Oil Tanks for domestic heating oil

In rural areas many householders have an oil tank for their heating supplies. Oil leaks can occur which can be very costly and difficult to clean up.

If you have an oil tank it is important that you check your household insurance to make sure your policy covers leaks, damage to your property, your neighbours' property and impact to the environment from an oil leak.

Bunded oil tank next to a house.

How could I prevent a leak?

  • Check your tank regularly for deterioration, for example corrosion, bulging or signs of interference. Oil is a valuable commodity and theft from tanks is on the increase.

  • Have your system regularly serviced and checked (tank, pipework and boiler) by an OFTEC registered technician.

  • Become familiar with how much oil you use and if you think your consumption has increased check the system for leaks.

  • Know where your underground pipework runs so that damage to it can be prevented for example from stakes or even just digging in the garden.

  • Wherever possible try and supervise oil deliveries, especially if the delivery driver cannot see your tank during filling.

  • Get new tanks installed by OFTEC registered technicians.
    See the Home guide to domestic liquid fuel storage on the OFTEC website for more information.

  • Ensure that your tank is in a suitable location and as far away as possible from streams and sources of water supplies.

Can an oil leak affect my health?

A leak of oil in or near your house can give off fumes which can produce symptoms like:

  • Feeling drunk, sleepy or fuzzy headed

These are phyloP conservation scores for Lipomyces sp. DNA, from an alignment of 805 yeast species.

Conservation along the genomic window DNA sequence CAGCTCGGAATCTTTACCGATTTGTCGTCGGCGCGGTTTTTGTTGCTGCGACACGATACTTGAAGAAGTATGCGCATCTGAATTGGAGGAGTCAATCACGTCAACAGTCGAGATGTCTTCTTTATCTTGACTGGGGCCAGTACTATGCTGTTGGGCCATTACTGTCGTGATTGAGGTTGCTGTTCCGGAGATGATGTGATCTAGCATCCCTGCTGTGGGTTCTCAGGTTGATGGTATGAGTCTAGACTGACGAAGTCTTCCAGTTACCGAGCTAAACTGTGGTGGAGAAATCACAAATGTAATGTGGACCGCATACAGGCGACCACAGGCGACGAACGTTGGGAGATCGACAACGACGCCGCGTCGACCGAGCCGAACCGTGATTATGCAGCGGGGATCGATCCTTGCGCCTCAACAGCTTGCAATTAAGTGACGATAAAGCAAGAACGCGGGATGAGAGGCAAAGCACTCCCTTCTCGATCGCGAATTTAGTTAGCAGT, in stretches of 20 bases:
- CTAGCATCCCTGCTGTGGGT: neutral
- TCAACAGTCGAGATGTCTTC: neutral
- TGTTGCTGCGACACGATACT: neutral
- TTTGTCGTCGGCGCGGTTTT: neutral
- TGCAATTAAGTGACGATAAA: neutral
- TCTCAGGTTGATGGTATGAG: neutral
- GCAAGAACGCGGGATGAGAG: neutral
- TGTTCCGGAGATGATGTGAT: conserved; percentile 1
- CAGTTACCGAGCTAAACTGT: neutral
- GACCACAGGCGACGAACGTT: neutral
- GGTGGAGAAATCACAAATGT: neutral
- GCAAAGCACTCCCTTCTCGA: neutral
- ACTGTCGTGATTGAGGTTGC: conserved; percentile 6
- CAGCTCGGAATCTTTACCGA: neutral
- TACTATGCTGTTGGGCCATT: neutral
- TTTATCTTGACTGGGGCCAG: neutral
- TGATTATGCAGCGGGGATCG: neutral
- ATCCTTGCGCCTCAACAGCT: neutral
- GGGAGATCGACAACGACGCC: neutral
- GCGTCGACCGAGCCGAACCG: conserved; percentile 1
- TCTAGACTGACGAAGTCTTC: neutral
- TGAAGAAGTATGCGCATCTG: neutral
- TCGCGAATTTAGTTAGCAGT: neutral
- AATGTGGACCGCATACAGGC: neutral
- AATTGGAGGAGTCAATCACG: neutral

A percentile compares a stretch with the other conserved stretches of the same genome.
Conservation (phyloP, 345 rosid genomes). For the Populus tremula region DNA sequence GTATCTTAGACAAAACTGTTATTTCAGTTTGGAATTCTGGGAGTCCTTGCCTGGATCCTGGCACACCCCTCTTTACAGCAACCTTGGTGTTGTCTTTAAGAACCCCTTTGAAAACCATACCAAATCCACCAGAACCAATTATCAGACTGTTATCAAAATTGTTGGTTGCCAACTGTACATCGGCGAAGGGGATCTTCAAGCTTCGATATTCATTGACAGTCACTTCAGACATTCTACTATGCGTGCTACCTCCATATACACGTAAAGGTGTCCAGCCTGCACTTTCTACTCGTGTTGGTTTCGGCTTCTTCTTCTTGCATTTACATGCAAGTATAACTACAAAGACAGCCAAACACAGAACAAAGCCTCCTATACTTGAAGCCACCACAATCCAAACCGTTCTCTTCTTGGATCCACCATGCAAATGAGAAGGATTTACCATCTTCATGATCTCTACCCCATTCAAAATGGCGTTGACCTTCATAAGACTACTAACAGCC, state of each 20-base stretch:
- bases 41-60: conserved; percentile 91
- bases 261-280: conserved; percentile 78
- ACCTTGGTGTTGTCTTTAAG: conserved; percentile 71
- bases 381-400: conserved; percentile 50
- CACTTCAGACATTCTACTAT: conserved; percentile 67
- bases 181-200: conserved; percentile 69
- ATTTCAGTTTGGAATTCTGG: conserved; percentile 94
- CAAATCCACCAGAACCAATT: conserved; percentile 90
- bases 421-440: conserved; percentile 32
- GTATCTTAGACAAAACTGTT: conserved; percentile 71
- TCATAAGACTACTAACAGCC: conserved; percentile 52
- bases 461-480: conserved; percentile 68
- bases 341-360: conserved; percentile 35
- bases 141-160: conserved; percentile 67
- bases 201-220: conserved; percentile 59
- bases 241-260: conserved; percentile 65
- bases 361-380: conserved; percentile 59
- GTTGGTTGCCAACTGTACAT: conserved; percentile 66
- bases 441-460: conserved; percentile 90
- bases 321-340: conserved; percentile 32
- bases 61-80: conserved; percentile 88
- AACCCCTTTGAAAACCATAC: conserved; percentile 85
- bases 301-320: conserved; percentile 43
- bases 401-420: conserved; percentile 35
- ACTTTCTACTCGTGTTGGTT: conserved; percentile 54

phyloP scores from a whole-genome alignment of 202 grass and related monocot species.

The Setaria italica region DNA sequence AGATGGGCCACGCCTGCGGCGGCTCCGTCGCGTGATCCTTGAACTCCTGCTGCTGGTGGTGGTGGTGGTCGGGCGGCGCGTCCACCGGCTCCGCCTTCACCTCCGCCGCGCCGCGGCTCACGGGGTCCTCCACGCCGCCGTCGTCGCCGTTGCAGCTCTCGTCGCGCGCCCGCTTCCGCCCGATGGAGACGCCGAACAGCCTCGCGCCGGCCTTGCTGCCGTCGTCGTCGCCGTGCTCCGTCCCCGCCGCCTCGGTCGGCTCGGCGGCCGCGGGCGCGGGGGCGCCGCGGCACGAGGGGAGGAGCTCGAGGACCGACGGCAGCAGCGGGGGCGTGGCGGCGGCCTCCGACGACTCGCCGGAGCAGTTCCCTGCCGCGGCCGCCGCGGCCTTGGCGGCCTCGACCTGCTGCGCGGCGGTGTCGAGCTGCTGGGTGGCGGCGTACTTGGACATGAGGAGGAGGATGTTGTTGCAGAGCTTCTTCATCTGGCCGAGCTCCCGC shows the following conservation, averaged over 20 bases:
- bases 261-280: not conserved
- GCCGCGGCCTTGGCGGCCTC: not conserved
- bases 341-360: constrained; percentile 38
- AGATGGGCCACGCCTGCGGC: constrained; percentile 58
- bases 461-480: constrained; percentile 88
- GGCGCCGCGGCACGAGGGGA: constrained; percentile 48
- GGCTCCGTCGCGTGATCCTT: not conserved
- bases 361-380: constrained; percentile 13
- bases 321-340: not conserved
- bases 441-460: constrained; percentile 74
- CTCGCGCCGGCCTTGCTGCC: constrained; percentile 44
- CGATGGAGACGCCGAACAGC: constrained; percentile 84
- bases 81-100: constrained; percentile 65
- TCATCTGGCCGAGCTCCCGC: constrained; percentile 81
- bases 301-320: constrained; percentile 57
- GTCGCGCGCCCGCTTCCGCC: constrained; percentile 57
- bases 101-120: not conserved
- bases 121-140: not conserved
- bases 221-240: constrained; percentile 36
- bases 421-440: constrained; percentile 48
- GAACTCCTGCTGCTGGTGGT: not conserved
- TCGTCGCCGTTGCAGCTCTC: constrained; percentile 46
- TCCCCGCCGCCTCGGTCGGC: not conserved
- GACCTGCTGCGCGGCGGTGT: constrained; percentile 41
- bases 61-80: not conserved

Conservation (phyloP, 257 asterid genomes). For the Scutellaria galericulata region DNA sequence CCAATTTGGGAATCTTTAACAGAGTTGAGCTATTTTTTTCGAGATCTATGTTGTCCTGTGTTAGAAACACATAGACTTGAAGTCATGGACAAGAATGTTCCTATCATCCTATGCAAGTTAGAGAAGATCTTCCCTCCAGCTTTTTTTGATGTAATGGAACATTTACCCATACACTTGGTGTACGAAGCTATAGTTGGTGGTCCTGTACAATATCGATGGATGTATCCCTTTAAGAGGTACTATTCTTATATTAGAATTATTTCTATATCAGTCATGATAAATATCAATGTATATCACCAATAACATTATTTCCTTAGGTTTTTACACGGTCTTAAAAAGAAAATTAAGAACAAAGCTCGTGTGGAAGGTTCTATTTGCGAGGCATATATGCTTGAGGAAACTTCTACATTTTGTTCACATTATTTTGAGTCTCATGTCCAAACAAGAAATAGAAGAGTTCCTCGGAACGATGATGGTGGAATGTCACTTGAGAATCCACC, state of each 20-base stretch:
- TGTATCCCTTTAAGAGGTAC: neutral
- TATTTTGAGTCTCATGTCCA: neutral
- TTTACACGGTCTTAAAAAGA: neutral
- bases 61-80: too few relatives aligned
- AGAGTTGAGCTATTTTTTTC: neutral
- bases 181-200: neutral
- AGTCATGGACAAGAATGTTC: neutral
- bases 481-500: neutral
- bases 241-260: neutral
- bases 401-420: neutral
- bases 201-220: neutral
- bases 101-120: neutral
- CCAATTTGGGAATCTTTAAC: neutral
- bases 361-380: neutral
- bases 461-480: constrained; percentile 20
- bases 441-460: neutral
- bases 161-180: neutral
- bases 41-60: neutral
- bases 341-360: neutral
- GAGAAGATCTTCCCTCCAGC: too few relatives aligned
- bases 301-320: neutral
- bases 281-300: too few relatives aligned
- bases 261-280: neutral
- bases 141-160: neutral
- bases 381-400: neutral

• Headaches
  • Nausea
  • Sore throats
  • Skin Rashes

Oil can also penetrate underground drinking water pipes and taint the water supply, kill lawns and vegetation or even soak into brickwork and foundations.

How can I tell if I've got a leak?

Signs of an oil leak can be:

  • a strong oily smell inside or outside your house especially in any cupboards;
  • black stains on the tank supports or on the ground near the tank;
  • dead plants and grass around the tank;
  • a sudden increase in the quantity of oil you are using.

I think I've got a leak what should I do?

  • Try and find out where the leak is coming from and stop any more leaking. Switch off the oil supply at your tank. Consider whether you need to get the tank emptied as a matter of urgency. Your oil delivery company may be able to help with this.

  • Arrange for a competent person to repair the leak as soon as possible.

  • Prevent any oil from entering drains by blocking its flow with earth, sand or commercial oil absorbent products.

  • Call your insurance company to inform them of the leak and start the claim for the cost of repair and clean up. They will usually instruct their loss adjustors to contact you to organise specialists to assess the scale of the problem and recommend remedial works.

  • Make sure you keep any children and pets away from the affected area.

  • Never use detergents or a hose to wash the oil away as this can make the problem worse.

  • If you are worried that the leak could affect a stream, contact the Environment Agency on their incident hotline 0800 80 70 60 (Freephone, 24 hour service).

  • If there is a strong smell of oil in your home open the windows and doors to keep it ventilated. Contact the Environmental Protection Team.

  • If your water supply seems to taste or smell of oil, contact water supplier either United Utilities or Northumbrian Water. You can also contact the Environmental Protection Team on the details below.

    Report a problem on the United Utilities website if you are concerned with the quality of your water supply.

    Report a problem on the Northumbrian Water website if you are concerned with the quality of your water supply.

Last updated: Monday, 21 June, 2021.